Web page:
A limited constitutional government calls for a rules-based, freemarket monetary system, not the topsy-turvy fiat dollar that now exists under central banking. This issue of the Cato Journal examines the case for alternatives to central banking and the reforms needed to move toward free-market money.
Americans are finally enjoying an improving economy after years of recession and slow growth. The unemployment rate is dropping, the economy is expanding, and public confidence is rising. Surely our economic crisis is behind us. Or is it? In Going for Broke: Deficits, Debt, and the Entitlement Crisis, Cato scholar Michael D. Tanner examines the growing national debt and its dire implications for our future and explains why a looming financial meltdown may be far worse than anyone expects.
The Cato Institute has released its 2014 Annual Report, which documents a dynamic year of growth and productivity. “Libertarianism is the philosophy of freedom,” Cato’s David Boaz writes in his book, The Libertarian Mind. “It is the indispensable framework for the future.” And as the new report demonstrates, the Cato Institute, thanks largely to the generosity of our Sponsors, is leading the charge to apply this framework across the policy spectrum.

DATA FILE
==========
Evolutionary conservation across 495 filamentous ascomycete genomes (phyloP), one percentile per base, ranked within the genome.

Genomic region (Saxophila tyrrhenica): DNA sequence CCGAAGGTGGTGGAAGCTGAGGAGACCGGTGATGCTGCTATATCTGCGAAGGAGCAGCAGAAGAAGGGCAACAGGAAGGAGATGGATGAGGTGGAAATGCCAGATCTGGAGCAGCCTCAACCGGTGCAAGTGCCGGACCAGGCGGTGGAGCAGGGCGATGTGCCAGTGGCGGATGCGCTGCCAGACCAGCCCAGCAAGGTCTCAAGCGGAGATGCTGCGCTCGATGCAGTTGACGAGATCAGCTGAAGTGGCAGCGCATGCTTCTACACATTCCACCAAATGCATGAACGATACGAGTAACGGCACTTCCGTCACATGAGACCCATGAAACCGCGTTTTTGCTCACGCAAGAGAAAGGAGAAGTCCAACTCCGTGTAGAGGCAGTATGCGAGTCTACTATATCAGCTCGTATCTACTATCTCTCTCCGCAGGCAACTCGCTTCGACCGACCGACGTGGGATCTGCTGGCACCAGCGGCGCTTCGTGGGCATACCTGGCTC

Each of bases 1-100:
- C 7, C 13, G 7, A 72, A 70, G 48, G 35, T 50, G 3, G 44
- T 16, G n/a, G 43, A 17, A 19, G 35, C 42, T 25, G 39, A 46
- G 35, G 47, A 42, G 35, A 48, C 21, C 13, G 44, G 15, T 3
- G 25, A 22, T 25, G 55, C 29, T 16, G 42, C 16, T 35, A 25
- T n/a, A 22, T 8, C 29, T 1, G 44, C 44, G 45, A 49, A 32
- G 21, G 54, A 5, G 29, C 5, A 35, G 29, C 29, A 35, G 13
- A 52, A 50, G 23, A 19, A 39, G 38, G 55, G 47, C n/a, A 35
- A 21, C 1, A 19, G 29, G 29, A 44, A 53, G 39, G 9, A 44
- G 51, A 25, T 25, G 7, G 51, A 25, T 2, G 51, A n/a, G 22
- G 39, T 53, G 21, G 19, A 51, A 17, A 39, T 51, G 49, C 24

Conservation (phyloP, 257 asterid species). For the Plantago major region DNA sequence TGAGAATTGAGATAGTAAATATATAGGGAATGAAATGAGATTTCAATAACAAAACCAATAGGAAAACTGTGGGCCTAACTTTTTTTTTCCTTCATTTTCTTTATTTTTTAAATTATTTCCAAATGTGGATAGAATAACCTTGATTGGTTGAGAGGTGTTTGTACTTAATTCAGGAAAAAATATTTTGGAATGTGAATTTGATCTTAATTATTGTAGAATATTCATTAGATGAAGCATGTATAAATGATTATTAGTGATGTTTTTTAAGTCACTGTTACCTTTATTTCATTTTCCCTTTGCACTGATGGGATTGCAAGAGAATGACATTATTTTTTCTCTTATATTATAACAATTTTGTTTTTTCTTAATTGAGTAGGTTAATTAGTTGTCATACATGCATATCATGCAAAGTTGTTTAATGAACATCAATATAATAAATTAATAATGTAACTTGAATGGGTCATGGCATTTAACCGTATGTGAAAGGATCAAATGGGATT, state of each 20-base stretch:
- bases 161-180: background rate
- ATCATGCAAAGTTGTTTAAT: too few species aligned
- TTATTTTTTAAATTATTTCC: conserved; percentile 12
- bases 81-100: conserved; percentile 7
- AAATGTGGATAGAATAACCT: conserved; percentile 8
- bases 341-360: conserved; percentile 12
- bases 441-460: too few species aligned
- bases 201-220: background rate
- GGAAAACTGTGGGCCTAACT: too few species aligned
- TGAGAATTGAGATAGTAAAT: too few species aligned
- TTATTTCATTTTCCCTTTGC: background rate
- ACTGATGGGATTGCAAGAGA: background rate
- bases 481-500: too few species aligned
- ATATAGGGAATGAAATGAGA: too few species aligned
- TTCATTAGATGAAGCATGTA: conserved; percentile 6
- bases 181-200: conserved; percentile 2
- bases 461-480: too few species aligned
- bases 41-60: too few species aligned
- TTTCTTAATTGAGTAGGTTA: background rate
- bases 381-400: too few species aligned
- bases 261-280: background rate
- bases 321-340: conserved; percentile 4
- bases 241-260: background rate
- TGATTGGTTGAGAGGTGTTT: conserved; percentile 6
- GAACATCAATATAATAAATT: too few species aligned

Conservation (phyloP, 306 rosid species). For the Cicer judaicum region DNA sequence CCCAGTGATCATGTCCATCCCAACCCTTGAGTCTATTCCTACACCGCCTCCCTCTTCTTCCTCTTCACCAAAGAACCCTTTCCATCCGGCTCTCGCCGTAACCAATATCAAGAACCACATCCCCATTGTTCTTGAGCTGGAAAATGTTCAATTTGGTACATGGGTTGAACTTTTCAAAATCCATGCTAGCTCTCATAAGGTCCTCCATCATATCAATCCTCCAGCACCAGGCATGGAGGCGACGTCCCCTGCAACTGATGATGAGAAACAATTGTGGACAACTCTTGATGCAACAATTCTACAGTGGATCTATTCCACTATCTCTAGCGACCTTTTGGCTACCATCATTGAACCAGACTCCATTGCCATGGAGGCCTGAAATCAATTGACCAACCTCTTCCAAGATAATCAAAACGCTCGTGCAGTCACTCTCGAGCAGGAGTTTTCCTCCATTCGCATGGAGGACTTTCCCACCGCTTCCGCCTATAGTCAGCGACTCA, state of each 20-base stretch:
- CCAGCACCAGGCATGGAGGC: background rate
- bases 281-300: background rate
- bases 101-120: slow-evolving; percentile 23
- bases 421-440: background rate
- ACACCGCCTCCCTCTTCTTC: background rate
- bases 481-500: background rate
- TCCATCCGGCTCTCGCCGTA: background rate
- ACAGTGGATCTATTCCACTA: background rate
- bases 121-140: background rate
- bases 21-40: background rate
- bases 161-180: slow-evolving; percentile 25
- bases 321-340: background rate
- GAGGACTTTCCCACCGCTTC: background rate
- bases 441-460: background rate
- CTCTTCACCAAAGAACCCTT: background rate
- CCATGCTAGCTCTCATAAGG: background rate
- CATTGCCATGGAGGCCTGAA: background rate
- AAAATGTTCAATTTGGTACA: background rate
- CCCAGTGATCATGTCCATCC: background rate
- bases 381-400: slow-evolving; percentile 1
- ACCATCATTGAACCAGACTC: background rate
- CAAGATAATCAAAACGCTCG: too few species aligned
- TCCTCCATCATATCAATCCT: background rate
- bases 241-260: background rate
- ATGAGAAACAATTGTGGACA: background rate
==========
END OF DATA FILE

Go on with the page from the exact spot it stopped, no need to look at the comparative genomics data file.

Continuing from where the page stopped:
Toward a Customer-Driven Transportation Reauthorization
Featuring Rep. Scott Garrett (R-NJ); Sam Staley, Urban Futures Program, Reason Public Policy Institute, and author, Mobility First: A New Vision for Transportation in a Globally Competitive Twenty-First Century; and Randal O’Toole, Senior Fellow, Cato Institute.
In reauthorizing federal funding for transportation, Congress has a choice between top-down policies whose focus is on reducing American mobility at almost any cost and customer-driven policies whose focus is on enabling mobility while cost-effectively minimizing the environmental impact of that mobility. The “Surface Transportation Act of 2009: A Blueprint for Investment and Reform” from the House Committee on Transportation and Infrastructure firmly chooses the former strategy. Please join Rep. Scott Garrett, author Sam Staley, and Cato Institute scholar Randal O’Toole to discuss alternatives that will save taxpayers billions while doing far more to protect the environment.